Christian Heritage 0 0 0 0 2 0
     Independent 0 0 0 0 2 2
     Communist 0 0 0 0 2 0
Pirate 0 0 0 0 0 1
Total 14 100.0

Ontario[edit]

Results in Ontario
Party Seats Second Third Fourth Fifth Sixth Votes  % +/-
     Conservative 73 24 9 0 0 0 +22
     New Democrats 22 34 50 0 0 0 +5
     Liberal 11 46 46 3 0 0 -27
Green 0 1 0 100 2 0
     Independent and
no Affiliation
0 1 1
     Christian Heritage 0 0 0 0 21 2
Progressive Canadian 0 0 0 0 6 2
     Marxist-Leninist 0 0 0 0 17 6
     Libertarian 0 0 0 1 11 2
     Communist 0 0 0 0 3 3
     Marijuana 1
     Canadian Action
First Peoples National 0 0 0 0 1 0
Animal Alliance 0 0 0 0 3 2
Pirate 0 0 0 0 1 1
United 0 0 0 0 2 1
Total 106 100.0

Quebec[edit]

Results in Quebec
Party Seats Second Third Fourth Fifth Sixth Votes  % +/-
     New Democrats 59 14 2 0 0 0 +58
     Liberal 7 10 23 35 0 0 -7
     Conservative 5 8 32 28 1 0 -5
     Bloc Québécois 4 42 17 11 1 0 -45
Green 0 0 0 1 73 1
     Independent and
no affiliation
0 1 1 0 0 4
     Marxist-Leninist 0 0 0 0 0 14
Rhinoceros 0 0 0 0 0 10
     Christian Heritage 0 0 0 0 0 5
     Communist 0 0 0 0 0 0
Pirate 0 0 0 0 0 1 369
     Canadian Action 0 0 0 0 0 1 250
Total 75 100.0

Atlantic provinces[edit]

New Brunswick[edit]

Results in New Brunswick
Party Seats Second Third Fourth Fifth Votes  % +/-
     Conservative 8 2 0 0 0 +2
     Liberal 1 2 7 0 0 -2
     New Democrats 1 6 3 0 0 -
Green 0 0 0 8 1
     Marxist-Leninist
     Christian Heritage 0 0 0 0 1
Total 10 100.0

Nova Scotia[edit]

Results in Nova Scotia
Party Seats Second Third Fourth Fifth Votes  % +/-
     Conservative 4 5 2 0 0 +1
     Liberal 4 3 4 0 0 -1
     New Democrats 3 3 5 0 0 +1
Green 0 0 0 11 0
     Christian Heritage 0 0 0 0 1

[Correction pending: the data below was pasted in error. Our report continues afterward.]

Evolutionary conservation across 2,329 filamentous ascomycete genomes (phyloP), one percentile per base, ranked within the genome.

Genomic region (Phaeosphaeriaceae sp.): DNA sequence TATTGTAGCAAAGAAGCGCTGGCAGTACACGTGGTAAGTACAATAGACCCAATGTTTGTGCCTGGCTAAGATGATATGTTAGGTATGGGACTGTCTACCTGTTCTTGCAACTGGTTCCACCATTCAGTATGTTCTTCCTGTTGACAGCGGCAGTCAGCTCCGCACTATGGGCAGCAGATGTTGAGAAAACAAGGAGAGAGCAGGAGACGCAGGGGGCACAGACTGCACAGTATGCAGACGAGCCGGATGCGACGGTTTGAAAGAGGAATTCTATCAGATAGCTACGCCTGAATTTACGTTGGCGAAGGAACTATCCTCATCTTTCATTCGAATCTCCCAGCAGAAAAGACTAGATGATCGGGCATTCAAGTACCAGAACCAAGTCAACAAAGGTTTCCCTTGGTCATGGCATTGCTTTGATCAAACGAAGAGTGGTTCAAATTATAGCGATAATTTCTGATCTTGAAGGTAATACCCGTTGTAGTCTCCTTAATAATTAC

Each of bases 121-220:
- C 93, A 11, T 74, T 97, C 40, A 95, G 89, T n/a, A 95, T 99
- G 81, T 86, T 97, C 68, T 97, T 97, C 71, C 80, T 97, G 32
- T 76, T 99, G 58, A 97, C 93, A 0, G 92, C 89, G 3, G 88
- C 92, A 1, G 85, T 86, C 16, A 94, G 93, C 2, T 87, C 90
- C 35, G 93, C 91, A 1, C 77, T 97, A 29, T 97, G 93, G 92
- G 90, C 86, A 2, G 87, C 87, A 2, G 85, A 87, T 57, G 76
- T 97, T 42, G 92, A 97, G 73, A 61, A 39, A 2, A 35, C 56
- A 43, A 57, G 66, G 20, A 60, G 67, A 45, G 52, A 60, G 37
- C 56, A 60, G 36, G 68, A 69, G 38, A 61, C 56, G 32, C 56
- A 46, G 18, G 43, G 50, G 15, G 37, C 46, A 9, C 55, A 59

Marxist-Leninist 0 0 0 0 1
Total 11 100.0

Prince Edward Island[edit]

Results in Prince Edward Island
Party Seats Second Third Fourth Votes  % +/-
     Liberal 3 1 0 0 -
     Conservative 1 3 0 0 -
     New Democrats 0 0 4 0 -
Green 0 0 0 4
     Christian Heritage 0 0 0 0
Total 4 100.0

Newfoundland and Labrador[edit]

Results in Newfoundland and Labrador (Preliminary)
Party Seats Second Third Fourth Votes  % +/-
     Liberal 4 2 1 0 -2
     New Democrats 2 0 5 0 +1
     Conservative 1 5 1 0 +1
Green 0 0 0 5
     Independent 0 0 0 2
Total 7 100.0

Results by territory[edit]

Results in the Yukon
Party Seats Second Third Votes  % +/-
     Conservative 1 5,422 33.8 +1.1
     Liberal 1 5,290 32.9 -12.9
Green 1 3,037 18.9 +6.1
     New Democrats 2,308 14.4 +5.7
Total 1 16,057 100.0
Results in the Northwest Territories
Party Seats Second Third Fourth Votes  % +/-
     New Democrats 1 7,140 45.8 +4.3
     Conservative 1 5,001 32.1 -5.5
     Liberal 1 2,872 18.4 +4.8
Green 1 477 3.1 -2.4
Animal Alliance 87 0.6 +0.6
Total 1 15,577 100.0
Results in Nunavut
Party Seats Second Third Votes  % +/-
     Conservative 1 3,930 49.9 +15.0
     Liberal 1 2,260 28.7 -0.4
     New Democrats 1 1,525 19.4 -8.2
Green 160 2.0 -6.3
Total 1 7,875 100.0

See also[edit]

References[edit]

  1. ^ a b "PM returns to Ottawa after majority win". Canadian Broadcasting Corporation. May 3, 2011. Retrieved May 3, 2011. 
  2. ^ Maher, Stephen (May 3, 2011). "Harper delivers Conservatives’ first majority since 1988". Halifax Chronicle-Herald. Retrieved May 3, 2011. 
  3. ^ Cheadle, Bruce (May 3, 2011). "Harper finally wins Conservative majority, NDP makes huge gain". 660news.com. Retrieved May 3, 2011. 
  4. ^ Clark, Campbell (May 3, 2011). "Layton gears up for new gig as prime minister in waiting". Globe and Mail (Toronto). Retrieved May 3, 2011. 
  5. ^ Young, Leslie (May 3, 2011). "NDP wins record number of seats". Global TV Toronto. Retrieved May 3, 2011. 
  6. ^ a b Taber, Jane (May 3, 2011). "Ignatieff resigns after Liberal defeat". Globe and Mail (Toronto). Retrieved May 3, 2011. 
  7. ^ De Souza, Mike (May 3, 2011). "Liberal insiders say party must take long look in mirror". Canada.com. Retrieved May 3, 2011. 
  8. ^ Hartnett, Cindy (May 3, 2011). "May breaks through as first Green MP". Montreal Gazette. Retrieved May 3, 2011. 
  9. ^ Leblanc, Daniel (May 2, 2011). "Duceppe resigns as Bloc leader after losing riding". Globe and Mail (Toronto). Retrieved May 3, 2011. 
  10. ^ "Ignatieff's Liberals lose Official Opposition stats". CBC News. May 2, 2011. Retrieved May 3, 2011. 
  11. ^ "Duceppe quits after BQ crushed in Quebec". CBC News. May 2, 2011. Retrieved May 3, 2011. 
  12. ^ "Major players fall like bowling pins before Tory, NDP surges". Canadian Press. May 3, 2011. Retrieved May 3, 2011.